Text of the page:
This way, Van Dalen has explored abstraction through such diverse techniques like stapling, sewing, assembling solid color wood pieces, anything that could help her expose how relationships between structure and color can vary with a choice of material and shape. During this quest, she has found herself favoring increasingly flat forms. “I’ve been through almost all stages of the abstraction field,” she says. “Lyrical, expressionist, geometric, constructive and formalist abstraction.” How would Patricia Van Dalen define her own abstraction of controlled disorder and restricted possibilities? “Fragmented abstraction,” she says, thinking about the term for the first time. “I don’t intend to pursue perfection. I’m thrilled at disarticulating perfection.”
Similar to her leaps from one idea of abstraction to another, her work also expresses diverse forms: pieces for private residences, stained glass, decorative pieces, artwork for architectural projects, a color field on a botanic garden or a golf course due to the artist’s interest in “developing color on landscape.” Thus, Van Dalen is more than collage, painting and staples: it goes from ephemeral installations, passing through public art like the murals in Caracas or a wall at the Miller Learning Center at the University of Georgia—where she made Fragmented Light (2011) with a network of colored tape—to Jardines fragmentados (2011), a carpet manufactured at Ateliers Pinton in France for a house in Caracas. “This is a more inclusive approach for me,” she says about the diversity of the production forms in her work, “It defines my work more than a movement in particular.”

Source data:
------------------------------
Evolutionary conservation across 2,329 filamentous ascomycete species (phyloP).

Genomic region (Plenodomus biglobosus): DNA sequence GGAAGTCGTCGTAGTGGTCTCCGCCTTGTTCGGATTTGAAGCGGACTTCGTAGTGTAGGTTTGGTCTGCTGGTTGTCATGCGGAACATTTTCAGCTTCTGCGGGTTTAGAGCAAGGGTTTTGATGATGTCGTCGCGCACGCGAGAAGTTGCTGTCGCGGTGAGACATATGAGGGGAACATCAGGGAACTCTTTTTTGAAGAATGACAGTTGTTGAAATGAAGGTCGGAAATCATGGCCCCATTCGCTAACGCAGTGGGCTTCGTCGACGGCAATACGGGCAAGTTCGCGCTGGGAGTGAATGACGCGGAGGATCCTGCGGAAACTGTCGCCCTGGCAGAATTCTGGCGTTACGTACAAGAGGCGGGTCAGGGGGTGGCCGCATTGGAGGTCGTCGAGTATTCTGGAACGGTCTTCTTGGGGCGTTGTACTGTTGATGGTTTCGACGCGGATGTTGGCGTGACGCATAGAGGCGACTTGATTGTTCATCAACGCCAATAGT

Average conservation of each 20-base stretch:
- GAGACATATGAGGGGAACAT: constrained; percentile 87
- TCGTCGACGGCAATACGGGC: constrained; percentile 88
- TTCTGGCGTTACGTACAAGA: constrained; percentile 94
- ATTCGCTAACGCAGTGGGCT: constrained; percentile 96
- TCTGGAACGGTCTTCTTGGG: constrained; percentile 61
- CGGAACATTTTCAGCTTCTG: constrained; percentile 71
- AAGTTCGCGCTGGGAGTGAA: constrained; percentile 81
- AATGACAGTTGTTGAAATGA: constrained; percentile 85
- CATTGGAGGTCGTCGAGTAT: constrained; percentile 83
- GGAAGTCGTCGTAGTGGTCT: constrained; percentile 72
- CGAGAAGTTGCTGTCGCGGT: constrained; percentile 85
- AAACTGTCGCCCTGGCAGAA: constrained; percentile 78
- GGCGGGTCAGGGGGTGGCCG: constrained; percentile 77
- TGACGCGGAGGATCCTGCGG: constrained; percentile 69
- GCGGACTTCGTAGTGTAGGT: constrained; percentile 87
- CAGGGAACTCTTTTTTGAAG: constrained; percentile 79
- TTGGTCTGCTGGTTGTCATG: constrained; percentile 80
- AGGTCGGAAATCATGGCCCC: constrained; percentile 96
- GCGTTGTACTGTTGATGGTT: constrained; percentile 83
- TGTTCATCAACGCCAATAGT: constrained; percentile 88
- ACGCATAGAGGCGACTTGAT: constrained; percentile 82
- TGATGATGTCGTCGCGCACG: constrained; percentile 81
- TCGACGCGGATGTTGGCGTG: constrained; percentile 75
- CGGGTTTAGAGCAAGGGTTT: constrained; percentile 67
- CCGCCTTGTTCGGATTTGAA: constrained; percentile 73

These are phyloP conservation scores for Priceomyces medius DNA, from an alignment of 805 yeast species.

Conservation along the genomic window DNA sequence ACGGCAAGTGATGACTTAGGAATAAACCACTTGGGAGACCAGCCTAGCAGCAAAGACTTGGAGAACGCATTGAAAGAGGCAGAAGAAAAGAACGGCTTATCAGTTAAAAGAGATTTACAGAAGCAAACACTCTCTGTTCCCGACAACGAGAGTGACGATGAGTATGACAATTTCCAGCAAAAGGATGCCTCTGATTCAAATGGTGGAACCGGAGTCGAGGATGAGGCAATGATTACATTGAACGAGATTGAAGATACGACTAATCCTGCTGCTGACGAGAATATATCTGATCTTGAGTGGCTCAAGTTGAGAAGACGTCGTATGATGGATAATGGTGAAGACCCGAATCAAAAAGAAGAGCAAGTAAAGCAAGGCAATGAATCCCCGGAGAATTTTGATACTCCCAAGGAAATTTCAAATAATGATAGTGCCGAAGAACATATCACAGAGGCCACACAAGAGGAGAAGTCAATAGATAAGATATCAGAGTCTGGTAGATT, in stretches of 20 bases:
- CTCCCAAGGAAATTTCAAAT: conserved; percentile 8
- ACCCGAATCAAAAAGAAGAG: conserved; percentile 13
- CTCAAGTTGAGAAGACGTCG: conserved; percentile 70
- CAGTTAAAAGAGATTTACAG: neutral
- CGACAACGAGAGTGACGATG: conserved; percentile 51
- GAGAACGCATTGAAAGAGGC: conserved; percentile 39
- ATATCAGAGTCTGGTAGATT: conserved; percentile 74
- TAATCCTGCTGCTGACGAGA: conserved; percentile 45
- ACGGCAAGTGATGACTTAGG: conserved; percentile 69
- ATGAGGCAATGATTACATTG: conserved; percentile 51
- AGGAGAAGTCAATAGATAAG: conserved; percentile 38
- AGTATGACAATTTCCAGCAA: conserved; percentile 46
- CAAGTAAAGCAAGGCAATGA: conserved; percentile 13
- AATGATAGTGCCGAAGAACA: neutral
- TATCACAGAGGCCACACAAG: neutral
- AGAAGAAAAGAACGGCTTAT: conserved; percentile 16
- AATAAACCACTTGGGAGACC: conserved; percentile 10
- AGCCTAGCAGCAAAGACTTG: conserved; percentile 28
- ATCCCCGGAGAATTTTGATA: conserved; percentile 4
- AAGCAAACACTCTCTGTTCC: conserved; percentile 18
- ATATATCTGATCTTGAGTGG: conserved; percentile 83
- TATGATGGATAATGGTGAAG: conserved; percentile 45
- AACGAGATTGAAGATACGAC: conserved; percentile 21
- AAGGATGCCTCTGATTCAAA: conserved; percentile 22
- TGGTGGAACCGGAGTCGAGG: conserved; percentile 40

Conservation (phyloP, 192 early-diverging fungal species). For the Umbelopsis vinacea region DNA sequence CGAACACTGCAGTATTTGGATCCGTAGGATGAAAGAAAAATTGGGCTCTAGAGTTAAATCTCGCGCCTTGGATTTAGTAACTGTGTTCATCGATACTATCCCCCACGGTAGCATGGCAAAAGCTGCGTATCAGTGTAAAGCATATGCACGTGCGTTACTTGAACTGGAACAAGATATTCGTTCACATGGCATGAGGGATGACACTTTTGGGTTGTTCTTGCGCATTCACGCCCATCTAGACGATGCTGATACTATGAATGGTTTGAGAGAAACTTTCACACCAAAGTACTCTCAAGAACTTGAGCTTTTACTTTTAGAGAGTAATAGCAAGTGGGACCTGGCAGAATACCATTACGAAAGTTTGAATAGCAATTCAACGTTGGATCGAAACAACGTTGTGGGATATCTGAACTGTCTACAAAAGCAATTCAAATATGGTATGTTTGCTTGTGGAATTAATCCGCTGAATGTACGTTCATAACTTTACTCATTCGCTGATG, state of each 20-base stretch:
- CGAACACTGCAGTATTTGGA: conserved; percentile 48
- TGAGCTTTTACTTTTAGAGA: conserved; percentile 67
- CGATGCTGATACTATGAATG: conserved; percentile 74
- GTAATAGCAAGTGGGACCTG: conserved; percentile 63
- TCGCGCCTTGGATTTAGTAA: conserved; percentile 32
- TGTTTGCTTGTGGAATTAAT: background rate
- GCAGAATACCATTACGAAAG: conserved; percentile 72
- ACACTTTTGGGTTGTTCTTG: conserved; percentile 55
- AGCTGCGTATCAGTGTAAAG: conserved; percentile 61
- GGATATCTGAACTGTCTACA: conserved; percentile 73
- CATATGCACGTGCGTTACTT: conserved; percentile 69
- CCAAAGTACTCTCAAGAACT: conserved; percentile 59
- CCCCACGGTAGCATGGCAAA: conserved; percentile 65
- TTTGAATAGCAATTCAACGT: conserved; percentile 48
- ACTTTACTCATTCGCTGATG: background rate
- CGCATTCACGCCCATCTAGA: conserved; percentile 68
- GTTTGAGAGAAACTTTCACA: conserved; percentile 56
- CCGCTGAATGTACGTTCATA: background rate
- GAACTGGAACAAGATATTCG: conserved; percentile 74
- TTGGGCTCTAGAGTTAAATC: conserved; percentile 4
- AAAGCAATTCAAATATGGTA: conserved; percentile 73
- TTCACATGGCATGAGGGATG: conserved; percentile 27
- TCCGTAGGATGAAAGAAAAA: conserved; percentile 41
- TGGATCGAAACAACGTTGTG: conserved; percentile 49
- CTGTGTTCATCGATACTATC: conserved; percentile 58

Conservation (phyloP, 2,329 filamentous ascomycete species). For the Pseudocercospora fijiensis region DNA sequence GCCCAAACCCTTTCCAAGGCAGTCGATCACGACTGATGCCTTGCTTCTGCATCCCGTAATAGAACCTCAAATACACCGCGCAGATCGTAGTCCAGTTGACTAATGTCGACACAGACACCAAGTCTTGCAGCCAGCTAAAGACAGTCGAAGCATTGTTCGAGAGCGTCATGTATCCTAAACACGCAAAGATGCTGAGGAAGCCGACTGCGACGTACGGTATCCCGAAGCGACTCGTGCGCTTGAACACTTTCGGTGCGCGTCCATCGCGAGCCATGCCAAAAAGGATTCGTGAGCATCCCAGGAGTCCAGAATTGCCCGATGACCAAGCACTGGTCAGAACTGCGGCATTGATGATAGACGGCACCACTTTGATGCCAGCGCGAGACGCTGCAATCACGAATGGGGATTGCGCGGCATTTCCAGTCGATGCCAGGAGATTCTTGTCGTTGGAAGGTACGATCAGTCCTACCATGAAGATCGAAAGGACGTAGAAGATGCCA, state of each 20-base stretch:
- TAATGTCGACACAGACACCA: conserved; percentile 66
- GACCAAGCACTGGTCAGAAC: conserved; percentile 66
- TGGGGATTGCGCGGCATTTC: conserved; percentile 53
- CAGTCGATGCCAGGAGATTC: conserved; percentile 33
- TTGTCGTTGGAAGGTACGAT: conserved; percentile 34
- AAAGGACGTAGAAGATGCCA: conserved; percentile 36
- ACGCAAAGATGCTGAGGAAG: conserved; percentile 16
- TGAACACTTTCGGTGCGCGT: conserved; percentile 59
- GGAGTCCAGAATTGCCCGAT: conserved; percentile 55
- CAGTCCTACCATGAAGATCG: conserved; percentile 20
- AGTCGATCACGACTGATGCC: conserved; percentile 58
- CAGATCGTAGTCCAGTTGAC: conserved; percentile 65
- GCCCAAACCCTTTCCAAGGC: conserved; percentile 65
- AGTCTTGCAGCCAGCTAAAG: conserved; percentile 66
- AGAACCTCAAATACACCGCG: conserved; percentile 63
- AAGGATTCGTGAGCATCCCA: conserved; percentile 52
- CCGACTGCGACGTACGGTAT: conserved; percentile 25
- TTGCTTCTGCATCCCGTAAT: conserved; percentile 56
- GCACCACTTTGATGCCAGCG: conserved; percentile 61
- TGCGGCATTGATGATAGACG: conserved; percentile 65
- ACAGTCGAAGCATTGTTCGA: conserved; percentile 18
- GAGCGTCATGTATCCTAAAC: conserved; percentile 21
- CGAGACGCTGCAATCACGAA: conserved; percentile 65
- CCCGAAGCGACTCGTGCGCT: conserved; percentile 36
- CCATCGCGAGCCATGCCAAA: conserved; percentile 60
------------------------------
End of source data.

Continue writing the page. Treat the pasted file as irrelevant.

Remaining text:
“I take a lot from nature, from the cosmos,” Van Dalen says of what is perhaps her major inspiration. Words like “garden” and “universe” splatter her work. “Light also connects me with the spiritual,” she says of her other leitmotiv. A luminous Holy Trinity is the protagonist of one of her more expressionist pieces, La Trinidad V (1994), now part of a private collection in Holland. Light and gardens, translated into fragments or solid colors, is the artist’s personal way to represent Caracas, which she affectionately calls “the luminous city”.